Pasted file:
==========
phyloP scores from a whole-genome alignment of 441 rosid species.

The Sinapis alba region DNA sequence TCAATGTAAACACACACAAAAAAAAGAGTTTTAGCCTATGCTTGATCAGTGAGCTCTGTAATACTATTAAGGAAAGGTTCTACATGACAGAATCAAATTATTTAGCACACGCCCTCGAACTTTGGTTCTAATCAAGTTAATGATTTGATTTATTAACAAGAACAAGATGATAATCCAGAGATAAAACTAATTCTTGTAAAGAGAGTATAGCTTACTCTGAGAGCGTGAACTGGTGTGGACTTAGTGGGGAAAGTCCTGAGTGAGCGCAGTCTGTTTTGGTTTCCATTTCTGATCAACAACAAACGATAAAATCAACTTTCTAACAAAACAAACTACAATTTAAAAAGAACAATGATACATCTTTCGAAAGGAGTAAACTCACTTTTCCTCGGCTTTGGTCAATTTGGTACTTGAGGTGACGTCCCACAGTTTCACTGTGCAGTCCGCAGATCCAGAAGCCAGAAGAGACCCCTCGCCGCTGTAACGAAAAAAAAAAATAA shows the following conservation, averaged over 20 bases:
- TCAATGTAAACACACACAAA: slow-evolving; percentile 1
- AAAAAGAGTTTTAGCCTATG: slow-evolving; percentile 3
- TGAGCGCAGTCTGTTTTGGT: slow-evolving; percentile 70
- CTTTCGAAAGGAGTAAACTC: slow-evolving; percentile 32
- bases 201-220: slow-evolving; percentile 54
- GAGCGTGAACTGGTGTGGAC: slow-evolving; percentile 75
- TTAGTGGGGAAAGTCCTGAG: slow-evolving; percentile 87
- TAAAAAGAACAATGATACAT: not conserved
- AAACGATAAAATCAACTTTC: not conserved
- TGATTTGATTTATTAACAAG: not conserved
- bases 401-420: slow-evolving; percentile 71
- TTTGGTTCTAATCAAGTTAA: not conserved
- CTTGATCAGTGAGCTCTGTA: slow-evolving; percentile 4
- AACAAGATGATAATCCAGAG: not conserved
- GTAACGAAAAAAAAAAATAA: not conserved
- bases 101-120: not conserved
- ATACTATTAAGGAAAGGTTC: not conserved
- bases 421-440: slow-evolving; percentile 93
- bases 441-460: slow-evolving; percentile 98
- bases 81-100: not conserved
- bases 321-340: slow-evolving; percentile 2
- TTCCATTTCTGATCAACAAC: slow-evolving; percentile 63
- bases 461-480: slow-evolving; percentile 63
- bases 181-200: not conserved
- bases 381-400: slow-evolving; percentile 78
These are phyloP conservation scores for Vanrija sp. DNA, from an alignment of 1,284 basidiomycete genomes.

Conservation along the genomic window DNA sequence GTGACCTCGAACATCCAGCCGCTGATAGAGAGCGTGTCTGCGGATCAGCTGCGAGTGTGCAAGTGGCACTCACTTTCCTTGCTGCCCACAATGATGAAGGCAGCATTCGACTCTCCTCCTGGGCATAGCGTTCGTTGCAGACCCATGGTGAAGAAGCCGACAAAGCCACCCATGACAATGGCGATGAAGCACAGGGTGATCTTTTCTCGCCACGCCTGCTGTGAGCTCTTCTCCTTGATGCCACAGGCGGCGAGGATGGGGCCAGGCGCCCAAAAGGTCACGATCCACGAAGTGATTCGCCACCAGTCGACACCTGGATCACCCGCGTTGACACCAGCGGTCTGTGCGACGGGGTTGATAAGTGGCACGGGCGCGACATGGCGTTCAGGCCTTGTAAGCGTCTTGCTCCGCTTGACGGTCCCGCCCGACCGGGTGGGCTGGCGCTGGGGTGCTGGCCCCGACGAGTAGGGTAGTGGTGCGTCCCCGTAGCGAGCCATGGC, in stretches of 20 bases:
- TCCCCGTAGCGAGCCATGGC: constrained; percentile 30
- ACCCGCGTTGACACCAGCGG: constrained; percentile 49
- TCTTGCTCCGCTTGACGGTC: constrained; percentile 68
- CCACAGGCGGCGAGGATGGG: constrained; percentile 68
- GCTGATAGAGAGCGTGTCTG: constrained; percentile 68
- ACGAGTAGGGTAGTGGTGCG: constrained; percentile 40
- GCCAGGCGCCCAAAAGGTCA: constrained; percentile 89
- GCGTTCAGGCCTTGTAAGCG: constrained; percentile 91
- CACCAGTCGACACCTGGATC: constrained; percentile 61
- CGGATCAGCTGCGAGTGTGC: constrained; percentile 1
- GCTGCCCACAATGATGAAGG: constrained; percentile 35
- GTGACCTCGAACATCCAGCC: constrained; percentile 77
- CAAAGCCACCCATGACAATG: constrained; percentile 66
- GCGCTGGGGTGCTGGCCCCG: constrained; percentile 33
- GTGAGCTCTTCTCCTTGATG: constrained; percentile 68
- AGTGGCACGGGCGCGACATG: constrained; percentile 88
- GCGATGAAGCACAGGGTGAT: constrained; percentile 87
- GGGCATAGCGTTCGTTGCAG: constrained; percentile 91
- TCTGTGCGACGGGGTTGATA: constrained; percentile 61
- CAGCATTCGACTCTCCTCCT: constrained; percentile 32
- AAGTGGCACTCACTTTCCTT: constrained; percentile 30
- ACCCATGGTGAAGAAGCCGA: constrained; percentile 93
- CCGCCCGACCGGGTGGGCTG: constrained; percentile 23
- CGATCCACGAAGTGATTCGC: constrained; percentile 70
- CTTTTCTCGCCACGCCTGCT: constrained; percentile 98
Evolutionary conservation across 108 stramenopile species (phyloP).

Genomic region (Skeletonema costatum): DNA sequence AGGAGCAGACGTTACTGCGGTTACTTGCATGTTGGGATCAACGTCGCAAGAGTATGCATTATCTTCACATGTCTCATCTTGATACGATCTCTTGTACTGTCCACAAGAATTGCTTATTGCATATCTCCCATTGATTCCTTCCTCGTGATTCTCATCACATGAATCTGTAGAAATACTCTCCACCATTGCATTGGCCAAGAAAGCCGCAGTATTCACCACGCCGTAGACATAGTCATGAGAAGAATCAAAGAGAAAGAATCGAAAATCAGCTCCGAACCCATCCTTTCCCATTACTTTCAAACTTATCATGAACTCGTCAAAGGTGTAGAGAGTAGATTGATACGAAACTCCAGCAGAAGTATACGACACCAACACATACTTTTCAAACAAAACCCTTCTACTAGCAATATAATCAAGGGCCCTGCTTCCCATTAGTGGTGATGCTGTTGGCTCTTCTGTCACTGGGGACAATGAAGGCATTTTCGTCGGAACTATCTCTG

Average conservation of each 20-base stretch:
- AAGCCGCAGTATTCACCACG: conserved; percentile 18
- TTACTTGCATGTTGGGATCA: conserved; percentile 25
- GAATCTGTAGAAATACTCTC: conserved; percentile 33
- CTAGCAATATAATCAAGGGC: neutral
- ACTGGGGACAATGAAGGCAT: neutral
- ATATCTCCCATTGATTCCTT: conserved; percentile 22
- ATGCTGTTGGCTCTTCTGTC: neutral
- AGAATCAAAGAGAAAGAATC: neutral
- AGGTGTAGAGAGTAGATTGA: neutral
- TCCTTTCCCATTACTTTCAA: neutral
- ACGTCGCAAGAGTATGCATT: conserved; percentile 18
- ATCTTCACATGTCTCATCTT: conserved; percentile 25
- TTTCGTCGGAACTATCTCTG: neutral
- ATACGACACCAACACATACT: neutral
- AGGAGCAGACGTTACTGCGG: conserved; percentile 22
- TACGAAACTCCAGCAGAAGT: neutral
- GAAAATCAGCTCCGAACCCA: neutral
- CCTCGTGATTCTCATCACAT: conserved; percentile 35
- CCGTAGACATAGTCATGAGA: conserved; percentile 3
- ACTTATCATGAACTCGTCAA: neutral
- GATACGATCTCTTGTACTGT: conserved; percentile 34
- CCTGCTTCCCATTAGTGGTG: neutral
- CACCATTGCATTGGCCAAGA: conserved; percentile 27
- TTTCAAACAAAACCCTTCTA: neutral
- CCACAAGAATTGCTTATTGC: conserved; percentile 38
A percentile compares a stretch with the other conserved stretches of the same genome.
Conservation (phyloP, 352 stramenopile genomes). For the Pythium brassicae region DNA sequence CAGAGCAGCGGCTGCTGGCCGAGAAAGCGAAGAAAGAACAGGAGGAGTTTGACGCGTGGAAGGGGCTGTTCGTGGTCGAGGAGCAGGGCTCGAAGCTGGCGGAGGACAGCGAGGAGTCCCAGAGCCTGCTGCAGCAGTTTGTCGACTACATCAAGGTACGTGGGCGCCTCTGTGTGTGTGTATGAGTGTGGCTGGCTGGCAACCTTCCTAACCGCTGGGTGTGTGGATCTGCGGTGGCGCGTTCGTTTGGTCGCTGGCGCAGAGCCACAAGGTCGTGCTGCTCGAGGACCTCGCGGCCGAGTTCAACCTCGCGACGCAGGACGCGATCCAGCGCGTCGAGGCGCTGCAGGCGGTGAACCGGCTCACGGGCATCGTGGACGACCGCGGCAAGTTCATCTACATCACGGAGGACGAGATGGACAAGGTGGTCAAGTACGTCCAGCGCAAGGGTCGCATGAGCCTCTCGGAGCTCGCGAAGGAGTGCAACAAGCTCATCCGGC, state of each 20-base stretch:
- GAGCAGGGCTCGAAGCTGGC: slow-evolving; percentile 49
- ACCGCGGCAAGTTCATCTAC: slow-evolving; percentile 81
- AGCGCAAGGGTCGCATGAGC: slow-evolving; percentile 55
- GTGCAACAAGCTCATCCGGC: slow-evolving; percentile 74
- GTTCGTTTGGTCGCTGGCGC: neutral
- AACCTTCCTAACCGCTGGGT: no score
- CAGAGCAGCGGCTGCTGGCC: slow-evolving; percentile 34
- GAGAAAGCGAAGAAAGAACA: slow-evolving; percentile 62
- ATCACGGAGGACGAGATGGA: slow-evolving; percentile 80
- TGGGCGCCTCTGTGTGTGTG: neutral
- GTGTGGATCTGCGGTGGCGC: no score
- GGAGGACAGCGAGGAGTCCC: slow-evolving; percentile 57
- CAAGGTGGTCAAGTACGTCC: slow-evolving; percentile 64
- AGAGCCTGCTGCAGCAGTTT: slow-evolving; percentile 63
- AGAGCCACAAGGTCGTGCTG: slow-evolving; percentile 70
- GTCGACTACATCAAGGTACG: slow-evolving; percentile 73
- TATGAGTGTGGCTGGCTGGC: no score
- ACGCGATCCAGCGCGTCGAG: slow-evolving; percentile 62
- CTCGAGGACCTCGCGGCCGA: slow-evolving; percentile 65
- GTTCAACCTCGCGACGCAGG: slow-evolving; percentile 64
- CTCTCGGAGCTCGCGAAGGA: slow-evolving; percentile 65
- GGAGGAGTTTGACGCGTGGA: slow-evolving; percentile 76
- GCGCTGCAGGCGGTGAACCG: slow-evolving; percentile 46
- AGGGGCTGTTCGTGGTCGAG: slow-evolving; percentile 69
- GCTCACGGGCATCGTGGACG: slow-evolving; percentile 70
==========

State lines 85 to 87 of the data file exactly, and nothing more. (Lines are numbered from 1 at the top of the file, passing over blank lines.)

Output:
- GAGCAGGGCTCGAAGCTGGC: slow-evolving; percentile 49
- ACCGCGGCAAGTTCATCTAC: slow-evolving; percentile 81
- AGCGCAAGGGTCGCATGAGC: slow-evolving; percentile 55